The planned 100MW Redstone concentrated solar thermal power (CSP) plant, which forms part of the South African Renewable Energy Independent Power Producer Procurement Program (REIPPPP), will be the biggest in South Africa.
SolarReserve announced on 11 November 2014 that the 96 megawatt (MW) photovoltaic (PV) Jasper solar power project completed construction and was fully operational.
The PV Jasper plant is currently the biggest solar power plant in South Africa. However, the 100MW Redstone CSP plant is set to overtake it.
SolarReserve, along with its partner ACWA Power, is bidding for the planned Redstone CSP project which is likely to feature SolarReserve’s CSP technology with integrated energy storage.
SolarReserve spokesperson Mary Grikas told MyBroadband that due to the fully integrated thermal energy storage, the Redstone plant will provide non-intermittent dispatchable power on-demand.
“This provides the utility a power source which powers the grid just like conventional coal, oil, nuclear, or natural gas-fired power plants,” said Grikas.
The biggest benefit of the CSP plant is that it produces electricity without harmful emissions or hazardous materials, and without any fuel cost for the 30+ year life of the project.
“We, along with other industry participants, are awaiting announcement by the South Africa DoE, which could happen by the end of the year, hopefully sooner,” said Grikas.
How a CSP plant works
CSP uses thousands of mirrors to reflect and concentrate sunlight onto a central point to generate heat, which in turn is used to generate electricity.
More than 10,000 tracking mirrors called heliostats reside in a 1,500 acre field where they reflect and concentrate sunlight onto a large heat exchanger, called a receiver, which sits atop a 550-foot tower.
Within the receiver fluid flows through piping which forms the external walls – this fluid absorbs the heat from the concentrated sunlight.
In SolarReserve’s technology the fluid utilised is molten salt, which is heated from 500 to over 1,000 degrees Fahrenheit.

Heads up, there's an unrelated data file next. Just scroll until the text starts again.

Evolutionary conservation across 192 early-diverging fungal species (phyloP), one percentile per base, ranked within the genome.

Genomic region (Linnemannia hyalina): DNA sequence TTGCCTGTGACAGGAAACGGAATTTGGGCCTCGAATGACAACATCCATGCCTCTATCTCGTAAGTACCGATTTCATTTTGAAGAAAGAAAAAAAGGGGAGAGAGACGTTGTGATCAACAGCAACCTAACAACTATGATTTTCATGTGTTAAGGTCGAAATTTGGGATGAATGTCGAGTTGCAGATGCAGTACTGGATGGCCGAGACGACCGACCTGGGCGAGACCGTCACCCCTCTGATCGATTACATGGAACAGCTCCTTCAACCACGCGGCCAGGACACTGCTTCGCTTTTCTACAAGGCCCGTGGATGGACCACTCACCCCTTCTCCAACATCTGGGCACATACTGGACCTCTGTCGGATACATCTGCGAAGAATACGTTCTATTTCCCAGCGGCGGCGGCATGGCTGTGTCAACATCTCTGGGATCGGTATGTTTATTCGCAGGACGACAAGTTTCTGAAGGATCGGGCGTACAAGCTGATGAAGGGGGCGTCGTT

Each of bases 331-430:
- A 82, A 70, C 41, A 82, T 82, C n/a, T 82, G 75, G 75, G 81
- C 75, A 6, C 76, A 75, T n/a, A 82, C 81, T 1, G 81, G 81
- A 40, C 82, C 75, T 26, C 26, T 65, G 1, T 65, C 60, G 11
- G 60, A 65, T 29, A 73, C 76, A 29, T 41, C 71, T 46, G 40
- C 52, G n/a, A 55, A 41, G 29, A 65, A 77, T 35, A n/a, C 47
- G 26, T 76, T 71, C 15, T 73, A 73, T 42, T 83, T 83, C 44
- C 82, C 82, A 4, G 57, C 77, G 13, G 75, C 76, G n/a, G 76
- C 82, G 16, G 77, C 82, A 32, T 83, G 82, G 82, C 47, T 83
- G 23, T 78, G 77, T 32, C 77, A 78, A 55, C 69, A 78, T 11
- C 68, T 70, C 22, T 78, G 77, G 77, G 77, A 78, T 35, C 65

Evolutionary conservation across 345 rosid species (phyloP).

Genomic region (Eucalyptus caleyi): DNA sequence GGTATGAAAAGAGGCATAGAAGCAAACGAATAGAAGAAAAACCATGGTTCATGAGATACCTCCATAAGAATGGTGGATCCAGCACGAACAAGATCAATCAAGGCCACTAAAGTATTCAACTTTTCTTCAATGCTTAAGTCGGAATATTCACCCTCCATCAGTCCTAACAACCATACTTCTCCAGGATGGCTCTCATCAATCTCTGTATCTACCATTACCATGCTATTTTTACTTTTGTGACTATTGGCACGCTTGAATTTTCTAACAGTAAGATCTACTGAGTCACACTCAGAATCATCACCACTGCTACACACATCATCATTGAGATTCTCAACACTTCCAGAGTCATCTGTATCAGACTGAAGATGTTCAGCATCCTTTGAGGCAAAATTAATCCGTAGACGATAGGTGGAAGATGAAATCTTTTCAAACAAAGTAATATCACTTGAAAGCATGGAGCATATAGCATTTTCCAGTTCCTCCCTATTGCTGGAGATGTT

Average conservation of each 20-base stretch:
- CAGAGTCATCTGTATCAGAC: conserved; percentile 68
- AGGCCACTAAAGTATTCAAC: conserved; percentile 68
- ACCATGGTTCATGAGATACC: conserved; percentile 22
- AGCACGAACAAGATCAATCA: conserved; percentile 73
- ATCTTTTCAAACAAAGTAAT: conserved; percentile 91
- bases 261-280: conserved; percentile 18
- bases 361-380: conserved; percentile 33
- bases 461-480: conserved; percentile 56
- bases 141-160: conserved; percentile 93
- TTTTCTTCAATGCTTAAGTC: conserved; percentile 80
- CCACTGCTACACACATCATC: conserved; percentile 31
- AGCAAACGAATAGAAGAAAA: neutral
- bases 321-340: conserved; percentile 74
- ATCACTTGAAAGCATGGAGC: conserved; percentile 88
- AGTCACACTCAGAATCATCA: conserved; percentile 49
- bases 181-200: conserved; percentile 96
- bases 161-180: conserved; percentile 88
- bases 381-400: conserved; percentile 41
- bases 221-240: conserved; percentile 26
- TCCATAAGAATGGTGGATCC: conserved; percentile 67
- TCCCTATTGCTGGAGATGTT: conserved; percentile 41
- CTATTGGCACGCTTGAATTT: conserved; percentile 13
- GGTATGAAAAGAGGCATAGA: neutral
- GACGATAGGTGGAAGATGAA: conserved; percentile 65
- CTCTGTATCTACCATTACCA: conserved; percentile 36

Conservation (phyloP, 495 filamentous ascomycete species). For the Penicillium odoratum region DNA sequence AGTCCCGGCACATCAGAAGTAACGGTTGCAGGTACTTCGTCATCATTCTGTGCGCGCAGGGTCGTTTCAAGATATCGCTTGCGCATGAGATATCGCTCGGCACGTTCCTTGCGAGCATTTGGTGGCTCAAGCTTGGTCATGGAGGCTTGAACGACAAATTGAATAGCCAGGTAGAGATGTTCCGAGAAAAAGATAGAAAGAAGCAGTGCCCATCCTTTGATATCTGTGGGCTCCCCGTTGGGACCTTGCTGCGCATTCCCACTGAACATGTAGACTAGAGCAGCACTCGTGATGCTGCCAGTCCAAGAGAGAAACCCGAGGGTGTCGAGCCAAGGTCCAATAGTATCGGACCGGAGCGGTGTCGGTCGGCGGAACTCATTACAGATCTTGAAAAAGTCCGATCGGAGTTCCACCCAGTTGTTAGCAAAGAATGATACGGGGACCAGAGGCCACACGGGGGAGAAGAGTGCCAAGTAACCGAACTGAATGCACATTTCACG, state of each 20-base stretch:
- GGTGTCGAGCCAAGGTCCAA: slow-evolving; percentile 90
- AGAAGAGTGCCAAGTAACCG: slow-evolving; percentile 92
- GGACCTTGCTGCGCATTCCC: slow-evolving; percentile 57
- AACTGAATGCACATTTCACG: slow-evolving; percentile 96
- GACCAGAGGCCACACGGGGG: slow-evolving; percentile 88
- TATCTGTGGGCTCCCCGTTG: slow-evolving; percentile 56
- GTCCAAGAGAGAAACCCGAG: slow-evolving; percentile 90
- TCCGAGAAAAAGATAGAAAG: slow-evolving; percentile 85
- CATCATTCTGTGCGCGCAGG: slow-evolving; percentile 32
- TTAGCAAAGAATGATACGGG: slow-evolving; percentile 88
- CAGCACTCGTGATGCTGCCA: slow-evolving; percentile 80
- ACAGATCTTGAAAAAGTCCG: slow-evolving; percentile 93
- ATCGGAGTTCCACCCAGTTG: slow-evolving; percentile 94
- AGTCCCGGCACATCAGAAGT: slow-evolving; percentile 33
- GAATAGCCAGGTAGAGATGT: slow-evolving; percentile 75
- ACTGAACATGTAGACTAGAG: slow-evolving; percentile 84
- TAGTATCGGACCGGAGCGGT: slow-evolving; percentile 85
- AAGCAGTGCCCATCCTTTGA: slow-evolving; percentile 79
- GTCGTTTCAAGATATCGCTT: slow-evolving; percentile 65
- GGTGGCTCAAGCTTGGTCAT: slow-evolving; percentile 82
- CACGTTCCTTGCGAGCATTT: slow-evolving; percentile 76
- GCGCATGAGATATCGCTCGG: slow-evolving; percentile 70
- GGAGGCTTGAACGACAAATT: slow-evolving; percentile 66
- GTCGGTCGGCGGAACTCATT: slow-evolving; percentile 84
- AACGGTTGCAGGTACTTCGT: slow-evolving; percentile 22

Molten salt is an ideal heat capture medium as it maintains its liquid state even above 1,000 degrees Fahrenheit, allowing the system to operate at low pressure for energy capture and storage.
After passing through the receiver, the molten salt then flows down the piping inside the tower and into a thermal storage tank where the energy is stored as high-temperature molten salt until electricity is needed.
SolarReserve’s technology leverages liquid molten salt as both the energy collection and storage mechanism.
When electricity is required by the utility, day or night, the high-temperature molten salt flows into the steam generator, as water is piped in from the water storage tank, to generate steam.
Once the hot salt is used to create steam, it cools. The cooled molten salt is then piped back into the cold salt storage tank where it will then flow back up the receiver to be reheated as the process continues.
The hot molten salt generates superheated steam to drive a standard steam turbine at maximum efficiency to generate electricity during peak demand hours.
After the steam is used to drive the steam turbine it is condensed back into water and returned to the water storage tank.
The steam generation process is identical to the process used in conventional power plants, except that it is 100 percent renewable.